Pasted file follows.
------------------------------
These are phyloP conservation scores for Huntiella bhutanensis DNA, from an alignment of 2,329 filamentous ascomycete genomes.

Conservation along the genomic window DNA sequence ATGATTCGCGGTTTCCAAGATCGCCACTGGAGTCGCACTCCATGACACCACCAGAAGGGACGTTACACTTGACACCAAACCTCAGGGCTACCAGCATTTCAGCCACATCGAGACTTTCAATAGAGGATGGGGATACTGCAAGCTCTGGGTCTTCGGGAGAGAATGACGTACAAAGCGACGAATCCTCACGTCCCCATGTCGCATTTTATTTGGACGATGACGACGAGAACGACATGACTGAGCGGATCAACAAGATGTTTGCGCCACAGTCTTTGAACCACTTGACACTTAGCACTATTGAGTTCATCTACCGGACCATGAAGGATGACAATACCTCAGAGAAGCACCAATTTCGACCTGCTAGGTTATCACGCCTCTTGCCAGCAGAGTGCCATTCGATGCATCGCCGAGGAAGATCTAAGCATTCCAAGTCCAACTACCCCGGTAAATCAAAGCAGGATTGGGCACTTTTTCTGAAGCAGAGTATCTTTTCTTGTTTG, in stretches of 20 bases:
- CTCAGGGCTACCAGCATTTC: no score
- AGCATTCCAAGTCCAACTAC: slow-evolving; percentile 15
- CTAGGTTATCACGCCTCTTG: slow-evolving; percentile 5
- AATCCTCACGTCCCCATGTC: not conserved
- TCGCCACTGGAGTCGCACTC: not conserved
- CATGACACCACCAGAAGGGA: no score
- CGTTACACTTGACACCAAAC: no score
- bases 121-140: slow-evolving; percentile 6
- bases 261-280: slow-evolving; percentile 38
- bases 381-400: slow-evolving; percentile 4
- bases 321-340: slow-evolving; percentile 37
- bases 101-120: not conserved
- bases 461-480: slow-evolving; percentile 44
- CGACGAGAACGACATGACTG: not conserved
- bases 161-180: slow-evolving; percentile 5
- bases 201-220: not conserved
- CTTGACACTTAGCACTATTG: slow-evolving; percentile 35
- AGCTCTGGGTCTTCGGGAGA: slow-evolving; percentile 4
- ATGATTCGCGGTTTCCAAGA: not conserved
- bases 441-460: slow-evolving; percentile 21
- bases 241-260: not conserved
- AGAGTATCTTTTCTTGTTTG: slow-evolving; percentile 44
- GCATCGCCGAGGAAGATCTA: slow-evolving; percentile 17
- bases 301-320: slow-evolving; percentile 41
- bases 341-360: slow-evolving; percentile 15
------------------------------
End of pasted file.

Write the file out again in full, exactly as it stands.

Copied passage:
These are phyloP conservation scores for Huntiella bhutanensis DNA, from an alignment of 2,329 filamentous ascomycete genomes.

Conservation along the genomic window DNA sequence ATGATTCGCGGTTTCCAAGATCGCCACTGGAGTCGCACTCCATGACACCACCAGAAGGGACGTTACACTTGACACCAAACCTCAGGGCTACCAGCATTTCAGCCACATCGAGACTTTCAATAGAGGATGGGGATACTGCAAGCTCTGGGTCTTCGGGAGAGAATGACGTACAAAGCGACGAATCCTCACGTCCCCATGTCGCATTTTATTTGGACGATGACGACGAGAACGACATGACTGAGCGGATCAACAAGATGTTTGCGCCACAGTCTTTGAACCACTTGACACTTAGCACTATTGAGTTCATCTACCGGACCATGAAGGATGACAATACCTCAGAGAAGCACCAATTTCGACCTGCTAGGTTATCACGCCTCTTGCCAGCAGAGTGCCATTCGATGCATCGCCGAGGAAGATCTAAGCATTCCAAGTCCAACTACCCCGGTAAATCAAAGCAGGATTGGGCACTTTTTCTGAAGCAGAGTATCTTTTCTTGTTTG, in stretches of 20 bases:
- CTCAGGGCTACCAGCATTTC: no score
- AGCATTCCAAGTCCAACTAC: slow-evolving; percentile 15
- CTAGGTTATCACGCCTCTTG: slow-evolving; percentile 5
- AATCCTCACGTCCCCATGTC: not conserved
- TCGCCACTGGAGTCGCACTC: not conserved
- CATGACACCACCAGAAGGGA: no score
- CGTTACACTTGACACCAAAC: no score
- bases 121-140: slow-evolving; percentile 6
- bases 261-280: slow-evolving; percentile 38
- bases 381-400: slow-evolving; percentile 4
- bases 321-340: slow-evolving; percentile 37
- bases 101-120: not conserved
- bases 461-480: slow-evolving; percentile 44
- CGACGAGAACGACATGACTG: not conserved
- bases 161-180: slow-evolving; percentile 5
- bases 201-220: not conserved
- CTTGACACTTAGCACTATTG: slow-evolving; percentile 35
- AGCTCTGGGTCTTCGGGAGA: slow-evolving; percentile 4
- ATGATTCGCGGTTTCCAAGA: not conserved
- bases 441-460: slow-evolving; percentile 21
- bases 241-260: not conserved
- AGAGTATCTTTTCTTGTTTG: slow-evolving; percentile 44
- GCATCGCCGAGGAAGATCTA: slow-evolving; percentile 17
- bases 301-320: slow-evolving; percentile 41
- bases 341-360: slow-evolving; percentile 15